Why Social Media Activism Is Not A Cop-Out

Why Social Media Activism Is Not A Cop-Out

Social Media Activism, or Hashtagactivism, is getting things done everywhere.
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Hashtagactivism. Also called social media activism, or internet activism. Most people have participated in it even if they haven't. If you ever talked about #Kony2012, liked a post about Michelle Obama's #BringBackOurGirls, or tweeted about #BlackLivesMatter, you have participated in internet activism.

So you may be wondering, what exactly is Hashtagactivism. According to author of @ is for Activism: Dissent, Resistance and Rebellion in a Digital Culture, Joss Hands, Hashtagactivism “supporting and creating awareness on social issues via social media sites and networks.” To be a social activist is easy. The majority of it is retweeting something with a hashtag that your followers will see or responding to an article about a certain issue. The point is to share these issues with your social media friends and followers in hopes that they spread it to their friends and followers. This sharing of ideas helps issues get around and inspire people to think about their opinions on them.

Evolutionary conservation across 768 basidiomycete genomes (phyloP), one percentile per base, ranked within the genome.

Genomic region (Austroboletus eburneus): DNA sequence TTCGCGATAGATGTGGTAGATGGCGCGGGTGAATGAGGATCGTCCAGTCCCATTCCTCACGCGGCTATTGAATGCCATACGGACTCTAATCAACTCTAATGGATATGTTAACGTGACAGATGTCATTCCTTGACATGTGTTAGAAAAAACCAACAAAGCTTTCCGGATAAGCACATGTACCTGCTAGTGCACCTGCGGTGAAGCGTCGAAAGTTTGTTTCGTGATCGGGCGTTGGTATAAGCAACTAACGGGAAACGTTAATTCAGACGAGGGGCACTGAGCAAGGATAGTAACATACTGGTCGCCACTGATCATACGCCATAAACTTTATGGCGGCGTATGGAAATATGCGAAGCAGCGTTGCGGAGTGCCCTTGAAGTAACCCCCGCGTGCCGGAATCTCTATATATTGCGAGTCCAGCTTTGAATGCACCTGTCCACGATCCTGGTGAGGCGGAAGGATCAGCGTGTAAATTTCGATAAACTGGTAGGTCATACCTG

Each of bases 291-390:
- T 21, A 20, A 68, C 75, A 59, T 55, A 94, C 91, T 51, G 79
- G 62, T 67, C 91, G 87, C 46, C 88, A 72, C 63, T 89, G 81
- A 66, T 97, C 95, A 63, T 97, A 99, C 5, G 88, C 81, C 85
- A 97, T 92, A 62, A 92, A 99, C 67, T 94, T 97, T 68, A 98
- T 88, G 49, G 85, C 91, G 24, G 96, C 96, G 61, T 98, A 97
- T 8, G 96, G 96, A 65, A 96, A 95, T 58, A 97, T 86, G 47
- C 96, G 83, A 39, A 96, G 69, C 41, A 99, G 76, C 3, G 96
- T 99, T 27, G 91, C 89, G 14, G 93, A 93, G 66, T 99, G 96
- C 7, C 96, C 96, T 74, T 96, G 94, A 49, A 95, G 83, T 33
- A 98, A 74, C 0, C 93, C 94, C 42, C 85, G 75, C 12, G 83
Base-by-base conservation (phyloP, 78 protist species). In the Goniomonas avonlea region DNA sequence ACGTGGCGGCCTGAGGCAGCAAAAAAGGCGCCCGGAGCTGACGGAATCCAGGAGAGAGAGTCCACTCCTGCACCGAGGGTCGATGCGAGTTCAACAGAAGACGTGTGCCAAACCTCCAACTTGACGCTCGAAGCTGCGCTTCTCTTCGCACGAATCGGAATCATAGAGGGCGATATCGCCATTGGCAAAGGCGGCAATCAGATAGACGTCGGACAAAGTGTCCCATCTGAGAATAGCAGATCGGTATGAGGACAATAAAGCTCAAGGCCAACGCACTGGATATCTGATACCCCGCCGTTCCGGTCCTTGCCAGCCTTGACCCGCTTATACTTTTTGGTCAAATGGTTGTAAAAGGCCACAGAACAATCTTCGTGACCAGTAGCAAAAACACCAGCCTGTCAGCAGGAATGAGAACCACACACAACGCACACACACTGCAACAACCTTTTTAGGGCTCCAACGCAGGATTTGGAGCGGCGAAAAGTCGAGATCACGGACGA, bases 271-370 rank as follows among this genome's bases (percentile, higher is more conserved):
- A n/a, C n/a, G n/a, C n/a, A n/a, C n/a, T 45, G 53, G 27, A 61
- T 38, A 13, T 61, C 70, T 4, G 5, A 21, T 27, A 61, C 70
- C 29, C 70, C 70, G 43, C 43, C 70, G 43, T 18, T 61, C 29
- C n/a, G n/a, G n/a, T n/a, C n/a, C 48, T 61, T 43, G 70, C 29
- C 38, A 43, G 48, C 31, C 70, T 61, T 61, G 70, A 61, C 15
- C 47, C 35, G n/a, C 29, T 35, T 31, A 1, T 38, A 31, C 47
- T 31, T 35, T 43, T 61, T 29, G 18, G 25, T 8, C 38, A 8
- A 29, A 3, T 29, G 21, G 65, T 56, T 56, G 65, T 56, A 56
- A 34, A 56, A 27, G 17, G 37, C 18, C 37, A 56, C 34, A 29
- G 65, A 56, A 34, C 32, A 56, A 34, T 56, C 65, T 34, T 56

Social media activism is effective because it allows people to voice their opinions and get educated in a plethora of social issues. How does it do that you ask? Because most social media sites are fairly easy to use. For Twitter, Facebook, and Instagram, you post, add a couple of hashtags and/or filters and you are good to go. Hashtag activism is also effective because it arguably gives the most underrepresented voice, millennials, a chance to voice their opinions, get heard, and be at the forefront of great change. And lastly, it is effective because social media activism is able to reach so many people very quickly. I personally keep track of a lot of things via social media because it is constantly being updated in real time by real people and not potentially biased media outlets (looking at you, Fox News).